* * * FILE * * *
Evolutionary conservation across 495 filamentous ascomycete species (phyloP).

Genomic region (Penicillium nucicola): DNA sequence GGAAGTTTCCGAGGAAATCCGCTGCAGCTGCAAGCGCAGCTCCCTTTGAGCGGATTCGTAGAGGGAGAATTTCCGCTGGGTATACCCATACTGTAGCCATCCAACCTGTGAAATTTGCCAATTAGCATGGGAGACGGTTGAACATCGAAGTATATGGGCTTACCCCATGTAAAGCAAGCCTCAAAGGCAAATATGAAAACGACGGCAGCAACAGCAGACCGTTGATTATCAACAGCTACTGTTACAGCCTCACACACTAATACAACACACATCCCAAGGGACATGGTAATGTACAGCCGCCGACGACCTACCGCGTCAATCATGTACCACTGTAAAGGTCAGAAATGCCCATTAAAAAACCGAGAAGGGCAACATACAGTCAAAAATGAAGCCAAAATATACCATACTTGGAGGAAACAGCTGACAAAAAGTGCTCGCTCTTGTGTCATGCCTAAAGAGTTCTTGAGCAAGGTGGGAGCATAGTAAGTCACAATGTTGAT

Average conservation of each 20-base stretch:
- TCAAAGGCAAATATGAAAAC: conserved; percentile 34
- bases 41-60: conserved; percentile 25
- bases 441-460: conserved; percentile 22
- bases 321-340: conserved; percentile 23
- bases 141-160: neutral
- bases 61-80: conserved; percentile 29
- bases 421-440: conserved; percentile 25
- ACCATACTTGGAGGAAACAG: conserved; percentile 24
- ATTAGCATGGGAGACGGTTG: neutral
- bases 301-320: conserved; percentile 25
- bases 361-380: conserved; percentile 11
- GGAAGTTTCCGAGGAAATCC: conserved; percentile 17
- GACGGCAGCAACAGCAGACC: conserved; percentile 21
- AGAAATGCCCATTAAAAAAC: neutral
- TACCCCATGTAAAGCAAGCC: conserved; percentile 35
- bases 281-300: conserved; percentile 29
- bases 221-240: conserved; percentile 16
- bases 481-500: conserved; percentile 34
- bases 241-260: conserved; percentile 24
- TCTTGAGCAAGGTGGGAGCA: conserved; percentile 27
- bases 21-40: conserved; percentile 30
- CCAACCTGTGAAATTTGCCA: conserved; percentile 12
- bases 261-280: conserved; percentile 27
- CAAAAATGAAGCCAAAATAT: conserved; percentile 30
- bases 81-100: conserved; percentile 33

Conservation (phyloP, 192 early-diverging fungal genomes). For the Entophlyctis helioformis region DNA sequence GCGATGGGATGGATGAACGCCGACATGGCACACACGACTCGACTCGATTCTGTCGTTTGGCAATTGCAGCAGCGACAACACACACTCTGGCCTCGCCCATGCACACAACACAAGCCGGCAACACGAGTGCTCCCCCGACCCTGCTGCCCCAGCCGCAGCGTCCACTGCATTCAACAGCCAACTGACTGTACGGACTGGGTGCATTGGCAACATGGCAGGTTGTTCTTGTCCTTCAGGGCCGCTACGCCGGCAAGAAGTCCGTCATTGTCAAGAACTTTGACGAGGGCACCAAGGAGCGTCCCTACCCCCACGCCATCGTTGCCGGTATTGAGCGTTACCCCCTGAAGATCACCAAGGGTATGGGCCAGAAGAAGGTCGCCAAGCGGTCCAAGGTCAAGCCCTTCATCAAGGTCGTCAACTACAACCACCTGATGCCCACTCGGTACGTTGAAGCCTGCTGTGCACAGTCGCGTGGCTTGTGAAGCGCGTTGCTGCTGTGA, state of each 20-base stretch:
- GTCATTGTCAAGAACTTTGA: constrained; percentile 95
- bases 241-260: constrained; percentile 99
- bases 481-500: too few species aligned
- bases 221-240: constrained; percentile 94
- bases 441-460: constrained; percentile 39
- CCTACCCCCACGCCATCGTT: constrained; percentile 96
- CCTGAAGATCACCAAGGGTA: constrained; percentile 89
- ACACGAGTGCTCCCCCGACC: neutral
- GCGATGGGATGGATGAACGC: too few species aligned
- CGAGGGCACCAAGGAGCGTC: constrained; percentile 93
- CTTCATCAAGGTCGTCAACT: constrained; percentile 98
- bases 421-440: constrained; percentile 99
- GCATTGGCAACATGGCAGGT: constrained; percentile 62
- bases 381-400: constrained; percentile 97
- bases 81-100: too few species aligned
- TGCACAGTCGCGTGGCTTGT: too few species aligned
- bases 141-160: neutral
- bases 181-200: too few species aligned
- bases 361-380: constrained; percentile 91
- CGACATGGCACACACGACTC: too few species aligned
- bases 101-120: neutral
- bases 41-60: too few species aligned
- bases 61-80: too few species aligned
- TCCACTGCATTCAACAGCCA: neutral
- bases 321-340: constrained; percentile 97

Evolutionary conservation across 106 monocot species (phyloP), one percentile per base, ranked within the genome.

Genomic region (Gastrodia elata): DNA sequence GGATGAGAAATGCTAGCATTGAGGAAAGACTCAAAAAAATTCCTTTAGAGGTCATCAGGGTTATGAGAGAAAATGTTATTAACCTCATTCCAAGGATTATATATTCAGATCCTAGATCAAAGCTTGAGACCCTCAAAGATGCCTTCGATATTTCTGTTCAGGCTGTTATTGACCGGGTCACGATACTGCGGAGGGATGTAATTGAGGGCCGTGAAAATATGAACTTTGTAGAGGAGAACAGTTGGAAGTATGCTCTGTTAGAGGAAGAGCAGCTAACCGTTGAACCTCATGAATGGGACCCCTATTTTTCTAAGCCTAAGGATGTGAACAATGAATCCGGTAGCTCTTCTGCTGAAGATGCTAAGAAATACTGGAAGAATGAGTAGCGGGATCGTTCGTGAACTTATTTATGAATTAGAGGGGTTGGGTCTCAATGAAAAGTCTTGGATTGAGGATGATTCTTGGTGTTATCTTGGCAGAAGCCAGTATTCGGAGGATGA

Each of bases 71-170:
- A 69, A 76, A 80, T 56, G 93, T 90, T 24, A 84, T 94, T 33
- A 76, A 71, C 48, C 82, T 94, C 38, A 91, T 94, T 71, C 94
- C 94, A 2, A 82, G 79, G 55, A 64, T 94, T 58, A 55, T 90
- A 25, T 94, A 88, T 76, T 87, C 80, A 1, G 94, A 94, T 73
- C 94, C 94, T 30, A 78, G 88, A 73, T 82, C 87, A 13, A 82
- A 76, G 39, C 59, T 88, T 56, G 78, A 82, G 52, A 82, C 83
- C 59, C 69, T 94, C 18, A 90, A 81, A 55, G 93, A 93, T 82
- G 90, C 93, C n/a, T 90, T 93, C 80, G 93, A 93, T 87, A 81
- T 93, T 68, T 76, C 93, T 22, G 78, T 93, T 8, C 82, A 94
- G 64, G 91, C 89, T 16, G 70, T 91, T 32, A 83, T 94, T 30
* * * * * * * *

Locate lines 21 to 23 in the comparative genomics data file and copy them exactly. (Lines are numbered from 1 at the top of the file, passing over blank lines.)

- bases 481-500: conserved; percentile 34
- bases 241-260: conserved; percentile 24
- TCTTGAGCAAGGTGGGAGCA: conserved; percentile 27